×

Why Is It Called The Roaring '20s?

1920s | May 12, 2020

Magazine illustration of a roaring '20s party, New York , New York, 1926. (Transcendental Graphics/Getty Images)

From provocative jazz music and scandalous flappers to snazzy bootleggers and felonious gangsters, the 1920s certainly roared with unconventional attitudes and activities. It was a time of great change as the country moved away from the vestiges of the Victorian era toward a modern, liberated, youthful society. Let's look at the ways the 1920s roared with change

Influenced by African-American musicians, jazz music became synonymous with the 1920s. (biography.com)

The Roaring Jazz Age

The 1920s is also known as the Jazz Age. This new genre of music emerging from the dance halls of New Orleans was fun, upbeat, and totally danceable, making it wildly popular with the It girls of the time who just wanted to have fun. As jazz spread across the country, it created a domino effect that irreversibly changed the direction of American society. First, it legitimized African-American musicians who, for the first time, found themselves performing for mixed-race audiences. Second, the jazz sound impacted other art forms, such as literature, graphic design, and poetry. Lastly, jazz music was sexy. It opened the door for a more freewheeling attitude toward love and romance.

Thanks to new innovations such as the radio and the record player, the whole country could enjoy the jazz sound, but not everyone was a fan. Many older people cringed at what they labeled "perverse" and "immoral" music, but thanks to the influence of the performers (not to mention the novels of F. Scott Fitzgerald), jazz was here to stay. 

The flapper epitomized the 1920s modern woman. (mishmashmanagement.com)

I Am Woman, Hear Me Roar

Prior to the 1920s, women rarely worked outside the home, they wore their hair long and their dresses longer, and they followed the conventional rules of their gender. The young women of the Roaring '20s, however, not only rebelled against these restrictions and inequities, they turned them upside-down. They tossed out their girdles and corsets, cut their hair into short bobs, wore short dresses that bared their knees and shoulders, and gleefully painted their faces. Young ladies took jobs and managed their own money by day, and in the evenings, they liked to dance. These flappers, as they came to be known, frequented dance clubs and jazz halls to do the Charleston until the break of day, and they didn't do it alone. The Roaring '20s was a time of unprecedented sexual freedom, aided by the advent of the automobile, which afforded young lovers a private and mobile place for romantic trysts. 

With alcohol illegal in the U.S. 1920s bootleggers found inventive ways to distribute liquor. (crimeandprohibitionblog.wordpress.com)

The Roar Of Illegal Alcohol

The '20s roared in part out of protest against Prohibition. The decade began with the enforcement of the 18th Amendment to the Constitution, which prohibited the production, distribution, and sales of alcohol in the U.S. in an attempt to reduce alcoholism and preserve the American family. What it really did was force the consumption of adult beverages underground and turn average, alcohol-loving citizens into criminals. Otherwise law-abiding people frequented the speakeasies that popped up in American cities and even distilled their own liquor in illegal backyard stills. Defiance of Prohibition was an everyday occurrence that kept the local police and agents from the federal government very busy, especially with the organized crime that surrounded it.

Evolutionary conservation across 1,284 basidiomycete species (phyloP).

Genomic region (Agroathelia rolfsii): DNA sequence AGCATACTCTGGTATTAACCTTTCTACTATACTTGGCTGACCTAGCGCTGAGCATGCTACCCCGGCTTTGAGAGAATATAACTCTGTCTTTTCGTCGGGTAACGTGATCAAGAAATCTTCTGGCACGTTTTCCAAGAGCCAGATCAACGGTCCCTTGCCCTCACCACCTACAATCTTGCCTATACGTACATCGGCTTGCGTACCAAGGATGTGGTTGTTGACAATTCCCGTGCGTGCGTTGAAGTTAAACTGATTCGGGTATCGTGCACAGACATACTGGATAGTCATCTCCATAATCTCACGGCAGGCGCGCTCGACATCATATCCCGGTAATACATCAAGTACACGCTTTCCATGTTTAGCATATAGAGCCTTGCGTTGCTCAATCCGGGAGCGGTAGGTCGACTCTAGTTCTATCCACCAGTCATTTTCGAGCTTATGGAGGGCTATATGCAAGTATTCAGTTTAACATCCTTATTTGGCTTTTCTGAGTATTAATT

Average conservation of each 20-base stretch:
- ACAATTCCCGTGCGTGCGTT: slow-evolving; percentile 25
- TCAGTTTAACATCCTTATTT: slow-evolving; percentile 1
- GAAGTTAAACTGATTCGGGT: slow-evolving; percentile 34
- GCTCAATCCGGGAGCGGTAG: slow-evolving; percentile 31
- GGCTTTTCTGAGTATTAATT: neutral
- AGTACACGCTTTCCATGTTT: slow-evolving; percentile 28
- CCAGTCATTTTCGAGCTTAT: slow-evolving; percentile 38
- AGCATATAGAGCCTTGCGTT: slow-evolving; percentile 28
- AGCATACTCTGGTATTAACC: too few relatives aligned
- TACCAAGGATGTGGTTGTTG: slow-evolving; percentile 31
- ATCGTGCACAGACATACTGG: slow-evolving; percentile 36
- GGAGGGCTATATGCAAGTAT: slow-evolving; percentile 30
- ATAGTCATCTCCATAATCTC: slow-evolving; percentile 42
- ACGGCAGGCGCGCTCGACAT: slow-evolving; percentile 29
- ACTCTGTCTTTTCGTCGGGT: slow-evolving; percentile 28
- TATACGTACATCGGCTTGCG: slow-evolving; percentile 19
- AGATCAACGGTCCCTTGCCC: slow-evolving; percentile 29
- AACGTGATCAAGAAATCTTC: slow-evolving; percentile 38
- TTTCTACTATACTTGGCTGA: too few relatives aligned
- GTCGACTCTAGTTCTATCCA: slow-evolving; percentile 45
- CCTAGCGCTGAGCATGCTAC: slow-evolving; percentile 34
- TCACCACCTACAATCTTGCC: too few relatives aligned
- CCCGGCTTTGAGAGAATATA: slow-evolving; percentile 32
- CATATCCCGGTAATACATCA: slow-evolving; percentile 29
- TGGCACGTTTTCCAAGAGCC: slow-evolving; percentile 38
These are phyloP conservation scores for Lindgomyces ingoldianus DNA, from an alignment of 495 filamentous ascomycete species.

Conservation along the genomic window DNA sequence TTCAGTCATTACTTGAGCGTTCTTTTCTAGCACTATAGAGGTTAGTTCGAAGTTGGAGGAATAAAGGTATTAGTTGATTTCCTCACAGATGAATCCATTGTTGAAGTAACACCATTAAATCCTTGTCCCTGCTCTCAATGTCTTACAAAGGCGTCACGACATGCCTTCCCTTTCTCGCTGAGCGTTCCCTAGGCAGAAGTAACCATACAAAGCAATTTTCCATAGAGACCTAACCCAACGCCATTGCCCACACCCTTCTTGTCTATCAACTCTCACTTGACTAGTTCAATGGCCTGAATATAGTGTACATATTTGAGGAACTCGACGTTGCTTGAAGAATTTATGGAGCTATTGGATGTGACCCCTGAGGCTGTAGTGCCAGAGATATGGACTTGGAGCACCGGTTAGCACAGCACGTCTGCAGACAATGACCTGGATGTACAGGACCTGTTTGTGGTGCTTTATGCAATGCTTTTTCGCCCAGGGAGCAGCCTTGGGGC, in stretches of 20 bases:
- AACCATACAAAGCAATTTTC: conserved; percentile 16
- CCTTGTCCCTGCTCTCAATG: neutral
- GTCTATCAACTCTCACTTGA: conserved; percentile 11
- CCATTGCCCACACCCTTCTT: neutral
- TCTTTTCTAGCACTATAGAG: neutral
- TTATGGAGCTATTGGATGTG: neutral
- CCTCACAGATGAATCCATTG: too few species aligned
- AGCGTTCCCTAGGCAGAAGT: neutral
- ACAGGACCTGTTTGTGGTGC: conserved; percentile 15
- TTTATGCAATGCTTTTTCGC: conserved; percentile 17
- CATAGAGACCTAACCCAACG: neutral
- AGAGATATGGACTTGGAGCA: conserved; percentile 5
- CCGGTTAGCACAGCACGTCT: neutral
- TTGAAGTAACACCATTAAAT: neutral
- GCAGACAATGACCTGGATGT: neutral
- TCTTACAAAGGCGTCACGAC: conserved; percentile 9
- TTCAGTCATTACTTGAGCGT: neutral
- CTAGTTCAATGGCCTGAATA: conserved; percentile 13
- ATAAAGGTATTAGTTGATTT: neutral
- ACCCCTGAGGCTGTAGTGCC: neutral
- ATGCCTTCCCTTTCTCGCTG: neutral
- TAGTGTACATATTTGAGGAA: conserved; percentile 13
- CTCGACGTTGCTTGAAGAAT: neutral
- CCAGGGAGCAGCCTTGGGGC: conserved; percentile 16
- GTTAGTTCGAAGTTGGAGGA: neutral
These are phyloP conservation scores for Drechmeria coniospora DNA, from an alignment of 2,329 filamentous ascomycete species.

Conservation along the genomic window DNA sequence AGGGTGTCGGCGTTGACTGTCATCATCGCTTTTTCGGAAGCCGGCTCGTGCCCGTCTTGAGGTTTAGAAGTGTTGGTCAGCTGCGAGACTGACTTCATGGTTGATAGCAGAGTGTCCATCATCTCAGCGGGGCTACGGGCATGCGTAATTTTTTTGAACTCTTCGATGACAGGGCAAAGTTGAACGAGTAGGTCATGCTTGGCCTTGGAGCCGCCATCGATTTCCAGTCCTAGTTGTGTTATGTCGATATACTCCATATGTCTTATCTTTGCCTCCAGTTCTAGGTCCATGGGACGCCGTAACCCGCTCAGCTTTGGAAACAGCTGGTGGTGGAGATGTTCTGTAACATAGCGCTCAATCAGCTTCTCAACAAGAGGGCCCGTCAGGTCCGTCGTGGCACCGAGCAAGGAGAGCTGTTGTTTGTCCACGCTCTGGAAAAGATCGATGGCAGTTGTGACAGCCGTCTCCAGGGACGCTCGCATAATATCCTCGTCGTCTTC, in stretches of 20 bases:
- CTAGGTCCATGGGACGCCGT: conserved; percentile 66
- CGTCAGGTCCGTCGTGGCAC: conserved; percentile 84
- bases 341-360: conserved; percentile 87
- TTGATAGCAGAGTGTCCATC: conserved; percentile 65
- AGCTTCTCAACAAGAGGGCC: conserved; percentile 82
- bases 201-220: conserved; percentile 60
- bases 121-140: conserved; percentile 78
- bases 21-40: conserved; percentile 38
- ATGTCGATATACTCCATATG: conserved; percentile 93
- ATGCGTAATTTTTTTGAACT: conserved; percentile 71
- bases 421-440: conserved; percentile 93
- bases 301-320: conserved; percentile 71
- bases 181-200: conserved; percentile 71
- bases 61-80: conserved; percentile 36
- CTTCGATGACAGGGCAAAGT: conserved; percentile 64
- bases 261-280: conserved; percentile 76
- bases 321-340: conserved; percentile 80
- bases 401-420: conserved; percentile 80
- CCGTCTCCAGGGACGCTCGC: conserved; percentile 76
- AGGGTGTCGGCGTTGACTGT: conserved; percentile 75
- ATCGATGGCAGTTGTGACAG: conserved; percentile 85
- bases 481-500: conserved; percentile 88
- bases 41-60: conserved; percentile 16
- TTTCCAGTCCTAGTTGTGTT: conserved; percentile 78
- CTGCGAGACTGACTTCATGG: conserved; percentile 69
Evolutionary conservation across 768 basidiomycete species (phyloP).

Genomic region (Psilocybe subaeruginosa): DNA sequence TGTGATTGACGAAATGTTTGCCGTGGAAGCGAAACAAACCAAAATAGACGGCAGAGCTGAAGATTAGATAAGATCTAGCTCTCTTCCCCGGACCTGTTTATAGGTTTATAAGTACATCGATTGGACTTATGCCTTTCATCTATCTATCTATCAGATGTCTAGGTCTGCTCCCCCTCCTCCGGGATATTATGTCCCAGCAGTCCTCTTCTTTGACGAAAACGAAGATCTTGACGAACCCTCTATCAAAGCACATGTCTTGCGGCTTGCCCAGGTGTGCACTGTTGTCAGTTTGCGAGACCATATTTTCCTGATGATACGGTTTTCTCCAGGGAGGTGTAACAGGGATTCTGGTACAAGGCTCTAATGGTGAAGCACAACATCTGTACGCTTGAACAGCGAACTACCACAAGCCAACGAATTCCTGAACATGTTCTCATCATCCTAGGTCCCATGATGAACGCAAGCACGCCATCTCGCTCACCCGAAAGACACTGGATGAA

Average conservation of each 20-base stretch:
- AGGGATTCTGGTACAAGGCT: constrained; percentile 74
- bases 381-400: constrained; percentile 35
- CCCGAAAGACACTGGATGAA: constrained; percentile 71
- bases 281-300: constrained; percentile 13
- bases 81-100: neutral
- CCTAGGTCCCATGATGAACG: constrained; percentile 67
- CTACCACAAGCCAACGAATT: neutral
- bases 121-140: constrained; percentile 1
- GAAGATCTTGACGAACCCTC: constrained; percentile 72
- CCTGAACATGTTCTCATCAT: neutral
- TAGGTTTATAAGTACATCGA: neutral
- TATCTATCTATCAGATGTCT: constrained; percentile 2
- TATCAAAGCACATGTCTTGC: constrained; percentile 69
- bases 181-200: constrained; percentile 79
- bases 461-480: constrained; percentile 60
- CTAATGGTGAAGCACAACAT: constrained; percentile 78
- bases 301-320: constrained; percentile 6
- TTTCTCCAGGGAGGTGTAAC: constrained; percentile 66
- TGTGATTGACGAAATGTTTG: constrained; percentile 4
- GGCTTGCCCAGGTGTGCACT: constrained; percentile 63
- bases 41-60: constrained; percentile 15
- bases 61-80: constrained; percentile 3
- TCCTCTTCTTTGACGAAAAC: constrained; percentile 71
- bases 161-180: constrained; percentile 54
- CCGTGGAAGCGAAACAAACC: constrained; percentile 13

Organized crime was a byproduct of Prohibition. (smithsonianchannel.com)

The Gangster Roar

The 1920s saw the birth of the Mafia and organized crime in the United States, mostly thanks to the 18th Amendment. Legitimate businesses could no longer manufacture and sell liquor, but enterprising criminals found a way to do it outside the law, and business was booming. Rival factions fought each other over control of the market, and these conflicts often boiled over into violence. Mob families were sometimes viewed as Robin Hood figures protesting against unfair federal laws, but the bloodshed was real. 

In a rush for sales, newspapers offered more and more salacious stories. (publicdomainreview.org)

The Roar Of Yellow Journalism

Journalism was in its heyday in the 1920s, with new newspapers launched on a regular basis in bigger cities. As each newspaper competed for sales and readership, journalistic integrity was tossed out the window in favor of salacious and scandalous tabloid stories, marking the beginning of the "fake news" and celebrity sensationalism that dominate the headlines a century later. The exploits of stage and film stars, politicians, athletes, and socialites were all fodder for the newspapers, and reporters seized on stories of crime and murder as well.

The Charleston dance craze. (Thoughtco.com)

The '20s Roared On

From fashion and entertainment to politics and media, the 1920s was a pivotal decade that marked the transition into modern society. It was not without its growing pains—change can be difficult, especially for people who have become accustomed to the old traditions—but change is inevitable. In the case of the 1920s, societal changes came with a roar that can still be heard today. Now that we're in our own roaring '20s, we must remember to look back and avoid the mistakes those flappers and hepcats made. After all, the roaring '20s ended in the Great Depression.

Tags: 1920s | crime | Jazz | Prohibition | The Mafia | womens movement

Like it? Share with your friends!

Share On Facebook

Karen Harris

Writer

Karen left the world of academic, quitting her job as a college professor to write full-time. She spends her days with her firefighter husband and four daughters on a hobby farm with an assortment of animals, including a goat named Atticus, a turkey named Gravy, and a chicken named Chickaletta.